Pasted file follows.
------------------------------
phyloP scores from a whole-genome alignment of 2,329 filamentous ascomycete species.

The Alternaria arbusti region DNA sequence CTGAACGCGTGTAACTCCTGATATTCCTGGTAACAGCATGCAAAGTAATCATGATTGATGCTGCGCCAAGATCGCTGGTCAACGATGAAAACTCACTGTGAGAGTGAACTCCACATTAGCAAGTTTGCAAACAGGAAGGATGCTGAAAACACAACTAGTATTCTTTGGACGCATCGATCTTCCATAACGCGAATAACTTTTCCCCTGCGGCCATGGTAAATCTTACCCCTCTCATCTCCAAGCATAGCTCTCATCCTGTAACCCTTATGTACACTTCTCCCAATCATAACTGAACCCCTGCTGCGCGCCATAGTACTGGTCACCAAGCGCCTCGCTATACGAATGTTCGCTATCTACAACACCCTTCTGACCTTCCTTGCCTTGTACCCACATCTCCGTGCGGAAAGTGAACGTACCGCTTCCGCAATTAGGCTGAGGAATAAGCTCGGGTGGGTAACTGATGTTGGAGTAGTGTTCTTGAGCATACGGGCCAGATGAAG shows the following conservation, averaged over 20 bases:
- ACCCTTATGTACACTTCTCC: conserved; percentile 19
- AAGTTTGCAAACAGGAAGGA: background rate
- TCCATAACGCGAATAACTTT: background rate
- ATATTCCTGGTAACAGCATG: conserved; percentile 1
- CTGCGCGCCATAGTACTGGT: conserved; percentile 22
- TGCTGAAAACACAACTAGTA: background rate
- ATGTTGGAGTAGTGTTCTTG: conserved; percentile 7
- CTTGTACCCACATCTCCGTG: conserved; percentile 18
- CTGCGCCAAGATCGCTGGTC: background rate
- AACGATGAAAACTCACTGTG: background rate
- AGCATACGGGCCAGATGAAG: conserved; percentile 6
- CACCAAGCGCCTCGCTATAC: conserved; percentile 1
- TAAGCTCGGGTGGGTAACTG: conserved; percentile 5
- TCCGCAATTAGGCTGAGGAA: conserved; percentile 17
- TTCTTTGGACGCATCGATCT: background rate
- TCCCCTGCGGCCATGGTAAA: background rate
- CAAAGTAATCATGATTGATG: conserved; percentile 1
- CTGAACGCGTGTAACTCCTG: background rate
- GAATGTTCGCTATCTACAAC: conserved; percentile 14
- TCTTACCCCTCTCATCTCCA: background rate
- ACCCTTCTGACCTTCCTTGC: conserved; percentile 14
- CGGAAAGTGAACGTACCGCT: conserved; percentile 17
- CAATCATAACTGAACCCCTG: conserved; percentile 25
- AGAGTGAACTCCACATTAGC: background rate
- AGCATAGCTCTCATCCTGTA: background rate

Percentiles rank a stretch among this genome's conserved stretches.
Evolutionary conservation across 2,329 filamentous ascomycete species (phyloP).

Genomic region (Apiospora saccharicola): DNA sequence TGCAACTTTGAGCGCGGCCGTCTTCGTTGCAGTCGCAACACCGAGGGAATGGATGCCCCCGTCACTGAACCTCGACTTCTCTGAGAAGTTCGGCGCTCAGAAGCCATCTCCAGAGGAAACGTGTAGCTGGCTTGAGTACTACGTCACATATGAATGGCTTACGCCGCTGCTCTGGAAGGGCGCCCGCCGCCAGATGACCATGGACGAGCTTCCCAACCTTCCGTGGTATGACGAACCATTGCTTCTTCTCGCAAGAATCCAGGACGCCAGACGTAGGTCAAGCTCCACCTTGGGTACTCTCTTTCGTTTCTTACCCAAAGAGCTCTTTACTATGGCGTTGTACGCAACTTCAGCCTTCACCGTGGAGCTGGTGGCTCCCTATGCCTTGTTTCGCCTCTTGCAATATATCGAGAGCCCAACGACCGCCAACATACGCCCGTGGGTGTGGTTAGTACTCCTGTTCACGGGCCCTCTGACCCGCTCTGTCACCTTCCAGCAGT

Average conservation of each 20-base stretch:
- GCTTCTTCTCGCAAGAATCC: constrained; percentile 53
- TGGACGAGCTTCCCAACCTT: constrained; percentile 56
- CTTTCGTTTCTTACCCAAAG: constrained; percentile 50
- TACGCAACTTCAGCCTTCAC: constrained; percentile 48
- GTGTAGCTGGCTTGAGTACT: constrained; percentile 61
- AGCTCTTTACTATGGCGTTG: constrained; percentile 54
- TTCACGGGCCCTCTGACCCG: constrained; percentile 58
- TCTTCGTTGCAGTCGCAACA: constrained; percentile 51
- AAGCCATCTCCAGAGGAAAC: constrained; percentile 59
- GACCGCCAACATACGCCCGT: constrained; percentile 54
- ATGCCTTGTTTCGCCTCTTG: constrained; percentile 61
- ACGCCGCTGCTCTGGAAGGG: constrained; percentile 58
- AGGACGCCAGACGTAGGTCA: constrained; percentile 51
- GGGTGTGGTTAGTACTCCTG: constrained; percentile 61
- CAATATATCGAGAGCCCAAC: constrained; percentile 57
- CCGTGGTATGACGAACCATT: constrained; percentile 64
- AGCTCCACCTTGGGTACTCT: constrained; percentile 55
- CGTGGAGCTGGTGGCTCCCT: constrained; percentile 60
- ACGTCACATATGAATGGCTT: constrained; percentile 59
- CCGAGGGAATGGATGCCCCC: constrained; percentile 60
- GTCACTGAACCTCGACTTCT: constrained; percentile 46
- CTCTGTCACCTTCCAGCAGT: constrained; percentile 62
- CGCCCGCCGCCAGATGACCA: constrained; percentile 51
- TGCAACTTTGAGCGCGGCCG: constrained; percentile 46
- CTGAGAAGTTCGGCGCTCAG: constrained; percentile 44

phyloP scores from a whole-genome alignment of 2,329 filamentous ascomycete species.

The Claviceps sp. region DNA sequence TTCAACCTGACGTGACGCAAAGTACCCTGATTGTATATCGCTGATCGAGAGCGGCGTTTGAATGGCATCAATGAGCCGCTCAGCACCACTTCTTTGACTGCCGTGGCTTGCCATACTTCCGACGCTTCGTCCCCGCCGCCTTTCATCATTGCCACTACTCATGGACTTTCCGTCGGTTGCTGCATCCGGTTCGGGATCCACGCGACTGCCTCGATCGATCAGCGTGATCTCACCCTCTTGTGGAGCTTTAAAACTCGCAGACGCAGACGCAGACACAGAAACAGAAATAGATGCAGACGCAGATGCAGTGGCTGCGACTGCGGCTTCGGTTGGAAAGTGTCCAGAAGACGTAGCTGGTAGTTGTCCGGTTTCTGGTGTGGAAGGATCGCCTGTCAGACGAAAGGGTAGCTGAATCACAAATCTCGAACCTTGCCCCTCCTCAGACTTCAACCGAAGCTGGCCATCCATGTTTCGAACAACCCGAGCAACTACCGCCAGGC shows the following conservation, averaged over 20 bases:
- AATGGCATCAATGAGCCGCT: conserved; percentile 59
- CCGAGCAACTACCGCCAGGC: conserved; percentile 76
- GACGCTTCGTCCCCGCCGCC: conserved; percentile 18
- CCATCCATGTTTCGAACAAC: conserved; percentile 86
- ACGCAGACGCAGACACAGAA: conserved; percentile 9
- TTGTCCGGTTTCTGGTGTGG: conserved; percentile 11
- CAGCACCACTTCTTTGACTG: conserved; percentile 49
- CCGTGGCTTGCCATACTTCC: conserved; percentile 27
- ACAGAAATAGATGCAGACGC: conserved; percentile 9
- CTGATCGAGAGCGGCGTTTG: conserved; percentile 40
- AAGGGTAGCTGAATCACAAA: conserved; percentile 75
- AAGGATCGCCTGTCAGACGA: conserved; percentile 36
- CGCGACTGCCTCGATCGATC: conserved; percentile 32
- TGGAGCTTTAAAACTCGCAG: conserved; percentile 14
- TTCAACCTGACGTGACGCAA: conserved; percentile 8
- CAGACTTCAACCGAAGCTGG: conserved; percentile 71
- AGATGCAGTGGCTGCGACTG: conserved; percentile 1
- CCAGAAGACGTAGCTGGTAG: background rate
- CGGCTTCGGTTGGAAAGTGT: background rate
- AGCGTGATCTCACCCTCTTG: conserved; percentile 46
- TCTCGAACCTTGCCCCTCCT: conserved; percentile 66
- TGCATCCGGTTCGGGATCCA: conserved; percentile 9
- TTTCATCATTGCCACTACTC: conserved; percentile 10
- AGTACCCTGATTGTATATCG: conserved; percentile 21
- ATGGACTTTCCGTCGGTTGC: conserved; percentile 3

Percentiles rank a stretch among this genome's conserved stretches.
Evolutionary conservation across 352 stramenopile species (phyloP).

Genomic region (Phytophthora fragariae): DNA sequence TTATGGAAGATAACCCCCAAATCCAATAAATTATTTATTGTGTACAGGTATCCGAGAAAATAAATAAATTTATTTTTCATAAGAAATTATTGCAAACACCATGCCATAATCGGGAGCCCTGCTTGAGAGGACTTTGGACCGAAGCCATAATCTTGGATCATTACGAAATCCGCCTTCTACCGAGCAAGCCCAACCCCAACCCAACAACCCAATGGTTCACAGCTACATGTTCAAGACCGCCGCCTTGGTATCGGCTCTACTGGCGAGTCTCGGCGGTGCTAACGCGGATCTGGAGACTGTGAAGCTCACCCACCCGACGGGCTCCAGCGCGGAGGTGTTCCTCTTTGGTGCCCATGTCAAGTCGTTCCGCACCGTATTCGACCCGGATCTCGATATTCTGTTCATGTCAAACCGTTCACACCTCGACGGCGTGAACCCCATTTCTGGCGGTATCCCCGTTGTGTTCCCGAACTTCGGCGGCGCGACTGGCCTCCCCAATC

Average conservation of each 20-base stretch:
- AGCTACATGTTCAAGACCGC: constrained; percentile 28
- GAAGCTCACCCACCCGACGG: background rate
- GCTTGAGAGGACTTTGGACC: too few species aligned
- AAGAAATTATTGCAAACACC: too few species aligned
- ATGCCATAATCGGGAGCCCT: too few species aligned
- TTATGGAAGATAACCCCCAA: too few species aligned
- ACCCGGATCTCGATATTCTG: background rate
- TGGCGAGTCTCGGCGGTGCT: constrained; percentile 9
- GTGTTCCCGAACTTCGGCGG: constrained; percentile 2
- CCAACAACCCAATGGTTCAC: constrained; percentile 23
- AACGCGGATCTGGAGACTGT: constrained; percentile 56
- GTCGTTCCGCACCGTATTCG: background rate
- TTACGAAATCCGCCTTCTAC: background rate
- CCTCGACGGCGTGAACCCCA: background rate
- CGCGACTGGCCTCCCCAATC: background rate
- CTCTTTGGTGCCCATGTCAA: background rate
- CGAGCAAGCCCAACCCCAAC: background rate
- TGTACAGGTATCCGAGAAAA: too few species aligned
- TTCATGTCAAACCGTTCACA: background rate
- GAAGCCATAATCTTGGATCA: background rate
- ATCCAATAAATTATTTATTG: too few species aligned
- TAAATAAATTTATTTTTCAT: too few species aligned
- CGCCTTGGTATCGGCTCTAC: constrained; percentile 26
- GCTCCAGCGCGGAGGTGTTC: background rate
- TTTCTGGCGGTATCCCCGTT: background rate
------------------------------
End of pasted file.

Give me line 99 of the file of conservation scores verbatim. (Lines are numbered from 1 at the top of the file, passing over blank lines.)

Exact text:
- GTCGTTCCGCACCGTATTCG: background rate